Matt Dillon and Elijah Wood in Wayne Kramer’s “Pawn Shop Chronicles.” | ANCHOR BAY FILMS
A Southern-fried turducken of a movie, “Pawn Shop Chronicles” is comprised of three overcooked, intersecting tales. Depending on one’s appetite for excess, this tasteless film will be either delicious or disgusting.
Director Wayne Kramer (who helmed the underappreciated 2006 gem “Running Scared”) assembles an impressive list of attractive actors — Paul Walker, Matt Dillon, and Brendan Fraser, among them — and has them go slumming. Many of the performers look terrible, but they tear into their parts with gusto, as if their roles really were chickens stuffed in ducks stuffed in turkeys.
The film opens in the title establishment run by Alton (Vincent D’Onofrio). When Vernon (Lukas Haas) walks in with a shotgun, Alton thinks he’s going to be robbed. However, Vernon, who ain’t too bright, wants to sell the gun. There is some haggling over price, and Kramer amplifies this scene exchange with some nifty camerawork. Vernon later explains to Raw Dog (Paul Walker) that he pawned the gun to buy gas so he can get to the rendezvous spot to commit a robbery for which he needs the gun. This is the logic we confront in “Pawn Shop Chronicles.”
Wayne Kramer goes over the top — but where?
Then something unexpected and rather unpleasant happens, one of the film’s several jolts. Whether adventurous moviegoers are shocked or laughing — or both — will determine this cult film’s success.
As the episode continues, it involves a candid conversation about hate between Raw Dog and his fellow white supremacist Randy (Kevin Rankin) that is darkly funny but also offensive. Randy is going after someone who owes him money, but that effort provides neither the most violent nor the nastiest sequence in the film.
Those honors are earned in the film’s second tale, one that goes so far over the edge viewers will marvel at its audacity — if they are not turned off completely. Here, Richard (Matt Dillon) is a happy groom who takes his new wife to Alton’s pawnshop to hock her wedding ring. While there, he discovers another ring — one he gave his ex-wife who has gone missing. He then jilts his new bride and sets off to find his long-lost love. What he encounters — and how he reacts to it — is, well, to put it mildly, unforgettable.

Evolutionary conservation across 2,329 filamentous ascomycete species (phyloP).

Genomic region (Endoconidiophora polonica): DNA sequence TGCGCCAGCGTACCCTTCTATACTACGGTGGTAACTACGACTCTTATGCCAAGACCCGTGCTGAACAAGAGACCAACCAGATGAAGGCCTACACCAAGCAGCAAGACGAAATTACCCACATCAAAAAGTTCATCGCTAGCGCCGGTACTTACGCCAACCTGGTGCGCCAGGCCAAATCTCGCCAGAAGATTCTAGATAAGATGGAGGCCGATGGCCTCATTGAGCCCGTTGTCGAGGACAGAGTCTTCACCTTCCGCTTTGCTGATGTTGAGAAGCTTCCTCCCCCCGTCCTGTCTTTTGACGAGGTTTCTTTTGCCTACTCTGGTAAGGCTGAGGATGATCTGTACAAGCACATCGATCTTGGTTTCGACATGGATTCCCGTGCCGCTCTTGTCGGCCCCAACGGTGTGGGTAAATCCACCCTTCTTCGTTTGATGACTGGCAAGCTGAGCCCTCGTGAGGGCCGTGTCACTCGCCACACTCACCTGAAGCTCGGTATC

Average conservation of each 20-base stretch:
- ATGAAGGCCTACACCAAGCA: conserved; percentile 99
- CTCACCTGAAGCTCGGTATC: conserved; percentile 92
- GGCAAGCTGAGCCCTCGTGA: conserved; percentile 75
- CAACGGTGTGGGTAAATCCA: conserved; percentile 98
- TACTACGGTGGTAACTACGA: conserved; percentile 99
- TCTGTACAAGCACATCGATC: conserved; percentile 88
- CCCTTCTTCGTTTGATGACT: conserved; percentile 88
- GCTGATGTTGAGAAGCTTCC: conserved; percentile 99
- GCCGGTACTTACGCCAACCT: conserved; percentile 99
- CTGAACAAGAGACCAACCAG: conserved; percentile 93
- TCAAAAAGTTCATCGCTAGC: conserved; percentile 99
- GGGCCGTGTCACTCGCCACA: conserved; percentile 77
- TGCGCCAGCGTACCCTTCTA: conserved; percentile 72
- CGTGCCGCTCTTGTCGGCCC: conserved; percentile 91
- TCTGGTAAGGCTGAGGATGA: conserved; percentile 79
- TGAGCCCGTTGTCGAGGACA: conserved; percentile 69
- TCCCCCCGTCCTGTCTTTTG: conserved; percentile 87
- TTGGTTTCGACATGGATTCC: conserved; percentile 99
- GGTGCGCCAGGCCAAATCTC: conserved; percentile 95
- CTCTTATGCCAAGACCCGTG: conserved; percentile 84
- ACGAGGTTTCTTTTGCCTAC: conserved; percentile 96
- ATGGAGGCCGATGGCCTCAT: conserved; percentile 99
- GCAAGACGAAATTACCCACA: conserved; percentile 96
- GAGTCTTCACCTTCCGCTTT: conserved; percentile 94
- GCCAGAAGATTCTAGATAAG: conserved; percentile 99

Richard confronts Johnny Shaw (Elijah Wood), who might just be innocent, in a scene that involves Johnny stretched out on his living room table with four fishing hooks used to hold his mouth open. What Richard does to get Johnny to talk involves a household tool and creates an indelibly disturbing screen moment. It is to Kramer’s dubious credit that he does not hold back on showing the torture.
“Pawn Shop Chronicles” doesn’t stop there, and this part of the film simply goes too far. Despite some interesting twists, the tale telegraphs its “surprise” ending, making an unpleasant sequence unsatisfying as well. And this is a shame because Dillon throws himself into his role with considerable aplomb. Offering a very accomplished performance here, he goes from being an obsequious bridegroom to a man hell bent for revenge to someone who ultimately gets his just — or unjust — desserts. Dillon is amazing to watch, which is what keeps his story from being unwatchable.
The third sequence is more weird than violent, which is both a relief and a disappointment given the level of frenzy the film achieves up until then. Ricky (Brendan Fraser) is an Elvis impersonator, who enters a strange town and makes a deal with a devil of sorts. This episode is the least compelling of the three in part because Fraser’s Elvis is pretty lame — perhaps deliberately so. The vignette is not much fun, and Ricky’s rendition of “Amazing Grace” is interminable. It is as if Kramer was tuckered out after the first two episodes and just gave up here.
“Pawn Shop Chronicles” does provide some pleasure in having Paul Walker play a tattooed redneck and offering a fabulous cameo by Thomas Jane, as a character called “The Man” who provides some much-needed assistance to Vernon. And Elijah Wood’s brave turn is nothing if not memorable.
It may take a cast-iron stomach to digest all of “Pawn Shop Chronicles,” but viewers with tastes so inclined may find plenty to chew on here.
PAWN SHOP CHRONICLES | Directed by Wayne Kramer | Anchor Bay Films | Opens Jul. 12 | AMC Empire 25, 234 W. 42nd St. | amctheatres.com